Management at the Nucor steel mill in northeast West Seattle says they’re “working … to mitigate the problem” that’s caused startling booms in recent days. The one reported here on Saturday evening, after hearing from readers, was such a jolt, some said, they didn’t think it was from the plant because they’d never felt anything like it. We talked this afternoon with Nucor’s environmental manager Patrick Jablonski. He explained that this can happen “when we add wet scrap metal into our furnace … I think we are particularly vulnerable to it because of our climate; it happens more often in the wintertime.” He said Nucor is “certainly not happy” about this, and is trying to find out why it’s happened repeatedly in recent days, so they can work “to mitigate the problem.” Jablonski also told WSB, “We’ve worked over the years to minimize it … As far as I know, we are the only mill that built a large canopy to keep the rain off the scrap in our scrapyard … We’ve developed additional procedures over the years.” But that doesn’t get all the rain – or snow, if the scrap was brought over the mountain passes – off the steel, and when the wet scrap metal goes into the furnace (which is on the north side of the main building), the evaporation happens quickly and loudly. No one was hurt, he added. Some commenters asked about contacting the plant in case of an incident; you can call the general number, 206-933-2222, around the clock – if it’s after-hours, security can get in touch with someone to check into it, Jablonski said.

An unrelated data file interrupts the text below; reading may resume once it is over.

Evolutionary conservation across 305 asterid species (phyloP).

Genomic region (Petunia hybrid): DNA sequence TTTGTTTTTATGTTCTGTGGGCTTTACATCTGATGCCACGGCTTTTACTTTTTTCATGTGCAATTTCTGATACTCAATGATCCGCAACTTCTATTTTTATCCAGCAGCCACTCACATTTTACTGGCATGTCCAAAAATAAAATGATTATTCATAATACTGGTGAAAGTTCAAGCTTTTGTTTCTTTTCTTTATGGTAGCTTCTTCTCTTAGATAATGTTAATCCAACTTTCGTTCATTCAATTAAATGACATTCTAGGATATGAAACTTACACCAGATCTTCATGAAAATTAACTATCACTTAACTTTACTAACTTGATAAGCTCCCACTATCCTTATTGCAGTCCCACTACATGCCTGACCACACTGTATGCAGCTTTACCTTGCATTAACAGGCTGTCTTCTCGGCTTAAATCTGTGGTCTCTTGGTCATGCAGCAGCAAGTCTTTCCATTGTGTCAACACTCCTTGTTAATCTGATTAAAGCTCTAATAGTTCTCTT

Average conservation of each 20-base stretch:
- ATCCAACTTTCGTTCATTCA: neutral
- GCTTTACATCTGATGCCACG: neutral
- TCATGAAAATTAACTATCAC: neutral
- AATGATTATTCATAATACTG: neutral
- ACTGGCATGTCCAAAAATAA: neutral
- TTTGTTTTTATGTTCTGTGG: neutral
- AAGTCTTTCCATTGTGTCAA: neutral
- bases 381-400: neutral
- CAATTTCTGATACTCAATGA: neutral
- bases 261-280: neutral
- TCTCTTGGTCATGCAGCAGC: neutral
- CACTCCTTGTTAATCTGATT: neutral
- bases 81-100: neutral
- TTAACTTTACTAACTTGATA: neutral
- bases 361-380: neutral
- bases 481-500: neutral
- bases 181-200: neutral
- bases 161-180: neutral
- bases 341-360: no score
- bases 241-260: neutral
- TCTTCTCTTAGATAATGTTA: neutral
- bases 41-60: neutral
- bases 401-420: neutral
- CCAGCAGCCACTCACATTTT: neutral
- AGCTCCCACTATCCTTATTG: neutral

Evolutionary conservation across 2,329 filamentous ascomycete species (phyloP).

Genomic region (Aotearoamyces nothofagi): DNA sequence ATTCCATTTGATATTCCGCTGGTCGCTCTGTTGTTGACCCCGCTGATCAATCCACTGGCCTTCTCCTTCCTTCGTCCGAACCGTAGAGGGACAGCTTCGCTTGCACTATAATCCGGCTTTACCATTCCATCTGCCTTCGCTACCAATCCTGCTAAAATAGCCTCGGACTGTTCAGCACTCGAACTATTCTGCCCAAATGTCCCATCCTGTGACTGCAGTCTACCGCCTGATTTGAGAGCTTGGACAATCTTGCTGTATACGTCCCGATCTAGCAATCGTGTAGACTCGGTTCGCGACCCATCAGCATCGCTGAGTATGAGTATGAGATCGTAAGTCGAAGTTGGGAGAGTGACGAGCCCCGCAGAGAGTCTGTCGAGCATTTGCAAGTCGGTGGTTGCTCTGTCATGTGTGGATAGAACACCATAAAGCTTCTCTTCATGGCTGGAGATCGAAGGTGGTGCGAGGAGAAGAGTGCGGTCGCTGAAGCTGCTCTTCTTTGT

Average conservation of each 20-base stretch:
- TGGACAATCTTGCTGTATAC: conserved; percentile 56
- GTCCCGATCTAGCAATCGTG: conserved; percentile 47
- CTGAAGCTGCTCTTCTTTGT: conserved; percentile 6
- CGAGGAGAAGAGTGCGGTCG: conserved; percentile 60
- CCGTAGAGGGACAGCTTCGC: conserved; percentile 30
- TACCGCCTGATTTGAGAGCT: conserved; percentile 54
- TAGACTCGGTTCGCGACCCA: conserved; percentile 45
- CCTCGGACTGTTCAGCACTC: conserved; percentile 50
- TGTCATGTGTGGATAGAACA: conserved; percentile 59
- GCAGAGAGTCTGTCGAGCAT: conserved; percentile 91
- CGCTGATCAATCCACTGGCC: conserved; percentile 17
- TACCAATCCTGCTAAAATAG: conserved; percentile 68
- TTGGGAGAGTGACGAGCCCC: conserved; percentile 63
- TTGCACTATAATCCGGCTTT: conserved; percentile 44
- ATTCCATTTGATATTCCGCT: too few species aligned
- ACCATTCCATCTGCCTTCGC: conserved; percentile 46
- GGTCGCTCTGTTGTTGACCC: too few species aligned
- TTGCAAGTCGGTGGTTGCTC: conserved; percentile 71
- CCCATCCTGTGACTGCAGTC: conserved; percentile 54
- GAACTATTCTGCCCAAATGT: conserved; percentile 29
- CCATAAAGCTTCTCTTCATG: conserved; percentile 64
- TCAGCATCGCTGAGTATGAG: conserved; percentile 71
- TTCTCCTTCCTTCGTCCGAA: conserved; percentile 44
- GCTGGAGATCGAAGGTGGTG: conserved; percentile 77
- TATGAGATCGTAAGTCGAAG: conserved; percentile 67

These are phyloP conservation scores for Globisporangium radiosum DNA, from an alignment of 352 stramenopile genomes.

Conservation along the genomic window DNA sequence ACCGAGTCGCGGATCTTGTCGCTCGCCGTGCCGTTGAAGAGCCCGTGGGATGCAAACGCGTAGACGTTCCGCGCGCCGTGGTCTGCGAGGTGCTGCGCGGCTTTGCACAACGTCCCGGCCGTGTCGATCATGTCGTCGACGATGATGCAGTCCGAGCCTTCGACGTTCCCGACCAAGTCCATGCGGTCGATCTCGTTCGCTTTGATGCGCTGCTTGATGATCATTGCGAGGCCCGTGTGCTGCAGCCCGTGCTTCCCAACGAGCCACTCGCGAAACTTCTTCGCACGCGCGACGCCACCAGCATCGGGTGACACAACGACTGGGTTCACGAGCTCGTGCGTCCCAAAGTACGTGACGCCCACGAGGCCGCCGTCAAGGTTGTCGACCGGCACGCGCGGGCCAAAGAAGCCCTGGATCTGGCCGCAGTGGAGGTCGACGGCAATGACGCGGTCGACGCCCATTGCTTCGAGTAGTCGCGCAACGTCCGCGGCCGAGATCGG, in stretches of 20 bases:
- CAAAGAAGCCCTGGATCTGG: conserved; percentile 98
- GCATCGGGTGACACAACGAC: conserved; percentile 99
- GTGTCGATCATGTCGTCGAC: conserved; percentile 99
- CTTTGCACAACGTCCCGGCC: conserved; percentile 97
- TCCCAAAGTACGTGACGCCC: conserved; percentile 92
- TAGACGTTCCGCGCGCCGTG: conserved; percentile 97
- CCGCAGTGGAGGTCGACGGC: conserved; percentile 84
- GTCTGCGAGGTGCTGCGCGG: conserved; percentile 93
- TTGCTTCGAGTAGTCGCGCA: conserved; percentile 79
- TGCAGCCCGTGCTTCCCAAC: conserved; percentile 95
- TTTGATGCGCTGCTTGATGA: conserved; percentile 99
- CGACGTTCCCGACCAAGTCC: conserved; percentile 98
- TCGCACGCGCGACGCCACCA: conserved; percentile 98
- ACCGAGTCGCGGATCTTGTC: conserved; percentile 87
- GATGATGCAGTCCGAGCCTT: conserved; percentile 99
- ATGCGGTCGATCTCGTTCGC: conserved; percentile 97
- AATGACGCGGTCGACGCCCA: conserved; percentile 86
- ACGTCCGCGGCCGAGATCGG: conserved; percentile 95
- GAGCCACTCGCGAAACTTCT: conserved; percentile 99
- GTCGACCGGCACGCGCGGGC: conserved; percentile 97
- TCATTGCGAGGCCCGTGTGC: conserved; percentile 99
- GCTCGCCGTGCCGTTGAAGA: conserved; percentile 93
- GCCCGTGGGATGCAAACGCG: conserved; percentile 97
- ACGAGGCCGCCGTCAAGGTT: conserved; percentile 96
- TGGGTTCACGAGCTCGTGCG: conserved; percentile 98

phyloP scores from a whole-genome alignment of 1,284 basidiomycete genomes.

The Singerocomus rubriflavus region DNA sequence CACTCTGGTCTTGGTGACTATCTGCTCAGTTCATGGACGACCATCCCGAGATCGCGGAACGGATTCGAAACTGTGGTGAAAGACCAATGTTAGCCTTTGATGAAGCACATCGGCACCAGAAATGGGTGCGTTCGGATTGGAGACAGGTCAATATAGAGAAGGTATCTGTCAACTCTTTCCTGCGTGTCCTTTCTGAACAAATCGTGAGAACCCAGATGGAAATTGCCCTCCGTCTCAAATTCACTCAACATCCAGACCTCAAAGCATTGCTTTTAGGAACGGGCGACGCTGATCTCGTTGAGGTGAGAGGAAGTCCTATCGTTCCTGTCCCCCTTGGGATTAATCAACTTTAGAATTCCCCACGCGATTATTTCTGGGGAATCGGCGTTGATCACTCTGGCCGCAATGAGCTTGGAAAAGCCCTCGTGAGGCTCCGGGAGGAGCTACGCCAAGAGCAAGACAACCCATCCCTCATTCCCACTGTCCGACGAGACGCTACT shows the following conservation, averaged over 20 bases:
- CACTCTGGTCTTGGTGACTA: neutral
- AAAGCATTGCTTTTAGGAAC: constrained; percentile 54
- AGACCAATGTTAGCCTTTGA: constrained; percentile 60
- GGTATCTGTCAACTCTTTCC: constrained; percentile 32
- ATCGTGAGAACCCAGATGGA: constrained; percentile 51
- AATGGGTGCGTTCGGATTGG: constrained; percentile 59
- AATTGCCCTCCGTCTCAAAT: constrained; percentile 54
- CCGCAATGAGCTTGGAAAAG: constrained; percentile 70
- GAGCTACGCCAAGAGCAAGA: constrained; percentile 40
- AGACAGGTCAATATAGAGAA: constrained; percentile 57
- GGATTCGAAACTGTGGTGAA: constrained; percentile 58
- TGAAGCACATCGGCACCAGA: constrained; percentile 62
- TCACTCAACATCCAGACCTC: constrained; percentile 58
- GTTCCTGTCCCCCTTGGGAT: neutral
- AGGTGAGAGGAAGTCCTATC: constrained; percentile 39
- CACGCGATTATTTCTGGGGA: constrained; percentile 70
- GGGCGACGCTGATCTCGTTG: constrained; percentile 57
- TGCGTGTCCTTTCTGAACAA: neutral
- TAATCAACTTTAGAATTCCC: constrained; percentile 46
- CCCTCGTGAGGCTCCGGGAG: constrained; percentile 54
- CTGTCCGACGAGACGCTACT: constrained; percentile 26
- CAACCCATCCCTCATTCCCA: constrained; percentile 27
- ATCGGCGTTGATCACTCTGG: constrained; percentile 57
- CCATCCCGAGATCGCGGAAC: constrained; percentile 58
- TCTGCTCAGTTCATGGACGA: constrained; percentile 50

West Seattle, Washington